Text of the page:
It’s not all on the running backs though. It was near demoralizing watching the running backs get hit by defenders at or before they ever crossed the line of scrimmage against Iowa State. And it’s not like the Cyclones were loading the box or are known for having a stout defensive front.
4) Is Shane Buechele the answer at quarterback?
The Buechele Truthers will wave his 73-percent completion percentage against Iowa State around in our faces with glee. Meanwhile, the Buechele Doubters will point to all his check-down passes and his lack of big plays with steadfast opposition. Neither will be right, and no one will be wrong.
The truth of the matter is Buechele saw more seven and eight-man coverages (16 of 26 times, if my notes are correct) against Iowa State than any other coverage the Cyclones threw his way. And they usually were in Cover 2 with two safeties roaming downfield as well. Not ideal for big passing plays.
Credit Iowa State for recognizing the weaknesses across the Texas offensive line and for basically telling the Horns they could have anything else on offense besides big passing plays. But to win more games than they lose in this conference, the Longhorns will need to generate more offense and more big plays.
And I’m still not sold Buechele is the best option at quarterback for accomplishing that.
When we talk about this ISU game, we can’t overlook that Buechele tossed one interception when driving the ball downfield and almost had two others as he forced passed into double coverage on longer throws. That type of decision making will eventually get any quarterback yanked.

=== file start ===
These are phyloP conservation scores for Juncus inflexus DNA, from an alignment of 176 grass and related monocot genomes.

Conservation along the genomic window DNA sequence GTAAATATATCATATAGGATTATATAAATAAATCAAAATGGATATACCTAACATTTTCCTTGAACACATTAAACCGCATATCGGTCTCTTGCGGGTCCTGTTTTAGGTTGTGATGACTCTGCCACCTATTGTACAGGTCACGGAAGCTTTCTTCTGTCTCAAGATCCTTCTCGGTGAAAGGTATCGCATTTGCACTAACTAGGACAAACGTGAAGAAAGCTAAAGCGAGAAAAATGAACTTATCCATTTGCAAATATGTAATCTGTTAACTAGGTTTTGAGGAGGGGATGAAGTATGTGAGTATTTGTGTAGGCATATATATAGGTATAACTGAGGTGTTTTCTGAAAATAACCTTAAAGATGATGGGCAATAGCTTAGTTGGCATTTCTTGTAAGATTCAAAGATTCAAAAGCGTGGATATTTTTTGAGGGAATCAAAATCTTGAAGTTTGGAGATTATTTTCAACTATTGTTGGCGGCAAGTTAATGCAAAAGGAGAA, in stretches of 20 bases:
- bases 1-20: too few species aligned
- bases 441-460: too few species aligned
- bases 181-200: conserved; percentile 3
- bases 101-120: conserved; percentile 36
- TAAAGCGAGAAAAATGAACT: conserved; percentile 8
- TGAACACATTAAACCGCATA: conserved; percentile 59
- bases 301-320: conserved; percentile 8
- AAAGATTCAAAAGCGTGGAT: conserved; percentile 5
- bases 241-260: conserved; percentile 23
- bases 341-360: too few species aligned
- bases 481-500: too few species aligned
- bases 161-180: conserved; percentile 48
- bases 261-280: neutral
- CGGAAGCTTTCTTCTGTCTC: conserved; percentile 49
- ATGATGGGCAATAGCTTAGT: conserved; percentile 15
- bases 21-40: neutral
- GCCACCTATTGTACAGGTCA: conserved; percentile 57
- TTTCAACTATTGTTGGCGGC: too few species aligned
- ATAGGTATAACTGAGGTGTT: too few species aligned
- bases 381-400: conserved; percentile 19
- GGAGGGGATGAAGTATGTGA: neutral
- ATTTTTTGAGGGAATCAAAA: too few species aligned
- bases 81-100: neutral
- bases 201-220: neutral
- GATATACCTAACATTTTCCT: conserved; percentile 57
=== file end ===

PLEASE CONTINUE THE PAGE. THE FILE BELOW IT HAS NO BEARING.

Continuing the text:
I’m not saying Ehlinger has proven he’s clearly better because he hasn’t in his only two games in college. But Ehlinger at least brings a stronger arm. And if Buechele can’t drive the ball down the field effectively in this offense, the freshman should get another chance to help this offense score more points.
Along with the issues above, Texas also has to narrow down the number of receivers it utilizes. Eleven different Longhorns caught a pass last Thursday against Iowa State, and that’s about five or six too many. Collin Johnson should touch the ball at least five times a game, and Reggie Hemphill-Mapps and his speed need to be more involved in this offense just like Toneil Carter.
The focus on offense, though, still largely depends on what the offensive line can and can’t handle. It’s going to be a challenge all season for this injury-riddled line. But with continued tweaks and adjustments, and with some major help from the defense, this Texas team can still play well enough to end the season with a winning record.